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Using Wordles for Data Analysis

Thu, September 06, 2012 11:14 AM | Anonymous
As a trainer, there are two parts of my job I hate the most. First is scheduling, second is reporting. One report is on the training evaluations, or “smile sheets.” Most the questions are easy data to extract and report on. The Likert questions are simple math and easy to understand, making the reporting of those questions easy. The open-ended questions are more challenging and take the most time. You have to read each one and extract the key words or topics to determine what is important and then you have to decide how to report these findings. Many times I’ve had a long list of things mentioned, and I really hate lists. Other times I’ve tried to find key items and tally how many times they are used to create a chart of sorts. I’ve never really been satisfied with my reporting results until I met Wordle.

Wordle.net is a tool for generating visual “word clouds” from text that you provide. The clouds give greater prominence to words that appear more frequently in the source text. Common words, such as “the,” “a,” “is,” etc. are removed from the result. You may have seen word clouds that are similar on blogs and other web pages. You get the option to change the color scheme, fonts and layout to suit your needs. The site does use Java, so be sure it is installed on your computer.

ASTD National has used Wordles for their newsletter headers, using words describing workplace learning and performance. I’ve used them in training for a cool slide or background. When you go to the web site, you’ll see many people use them for silly things, and some inappropriate things. I will show you how to use it for data analysis of your open- ended questions.

First, copy and paste responses from the same question into a text document or word processing program. I use Microsoft Word so I can spell check. Next, go to Wordle.net and click the Create your own link. Paste the copied text into the text box provided, and then click the Go button. You may be asked to run Java on this site by your browser.

TA-DA! You have your Wordle. If you don’t like how it looks, you may customize the language, font, layout, and color. Use the Language menu to change the case, not remove common words and view the word count. There a bunch of fonts to choose from in the Font menu. The Layout menu lets you change edges of the shape, the direction of the words and a bit of the order or maximum words to display. You can use a built in color palette or create your own in the Color menu. If you want, you can also use color variations or exact colors. If you work with company colors and the color is a part of your brand, like the red for UNL, you’ll probably want to work with exact colors. If I didn’t, I’d have lots of pink in my result and at UNL, we are “Go Big Red” and not “Go Big Pink.” If you find some words you’d like to filter out from the result, right-click the word and choose to remove it. If you remove a word, the layout will adjust for the change.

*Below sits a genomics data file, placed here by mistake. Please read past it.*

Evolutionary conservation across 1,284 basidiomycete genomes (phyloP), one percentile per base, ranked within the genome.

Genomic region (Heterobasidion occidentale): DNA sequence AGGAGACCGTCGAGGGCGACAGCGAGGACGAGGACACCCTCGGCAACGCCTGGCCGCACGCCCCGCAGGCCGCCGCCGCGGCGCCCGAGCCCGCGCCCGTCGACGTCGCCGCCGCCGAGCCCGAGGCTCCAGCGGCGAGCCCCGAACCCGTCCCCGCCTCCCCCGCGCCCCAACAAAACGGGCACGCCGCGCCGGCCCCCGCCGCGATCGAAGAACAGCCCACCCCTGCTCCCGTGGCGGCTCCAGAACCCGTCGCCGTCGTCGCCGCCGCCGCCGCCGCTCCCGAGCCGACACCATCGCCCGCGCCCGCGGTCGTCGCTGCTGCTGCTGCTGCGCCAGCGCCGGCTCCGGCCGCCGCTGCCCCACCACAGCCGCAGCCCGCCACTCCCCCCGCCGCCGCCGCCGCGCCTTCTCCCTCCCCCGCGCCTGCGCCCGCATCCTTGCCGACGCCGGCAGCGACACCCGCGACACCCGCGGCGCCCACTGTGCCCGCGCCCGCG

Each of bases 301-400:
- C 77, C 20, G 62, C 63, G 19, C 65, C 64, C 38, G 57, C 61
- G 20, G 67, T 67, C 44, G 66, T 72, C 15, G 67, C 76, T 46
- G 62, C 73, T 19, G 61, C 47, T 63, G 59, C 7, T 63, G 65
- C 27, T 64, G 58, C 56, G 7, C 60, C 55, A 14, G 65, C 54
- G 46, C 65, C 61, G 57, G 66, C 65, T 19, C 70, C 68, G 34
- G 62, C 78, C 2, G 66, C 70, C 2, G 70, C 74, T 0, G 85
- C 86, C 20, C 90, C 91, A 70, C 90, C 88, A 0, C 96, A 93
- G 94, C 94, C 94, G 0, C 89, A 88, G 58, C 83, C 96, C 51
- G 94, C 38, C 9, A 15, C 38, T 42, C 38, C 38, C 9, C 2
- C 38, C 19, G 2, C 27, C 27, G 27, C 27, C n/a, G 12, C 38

Your final step is to save your Wordle. You can choose to Save to public gallery where it will be accessible to the entire Internet world. Once posted in the public gallery, you’ll receive code to embed the Wordle into your blog or website. If you just wanted a printed version, choose the Print button instead. I like to have an electronic version to use in my presentations, but there isn’t a “save as image” option. I work around this by doing a screen print of the Wordle. Jing or SnagIt work great for this.

Now that you have the Wordle with the results from your open-ended survey questions, how do you use it? You must keep in mind that Wordle will show individual words and highlight those used most frequently. It will NOT give you the context in which it was used. If you see the term “instructor” used a lot, look for other words that appear to give context, such as “great” or “horrible” to provide some context in which it’s used. Sorry, there is still some work to get some good out of your results, but at least you know what is talked about most frequently, good or bad. That, at least, is a start for you. Wordle also makes that horrible job of reading and analyzing survey results a little more fun.

If you want an example, here’s a Wordle for this blog post.
Wordle: Wordle blog post

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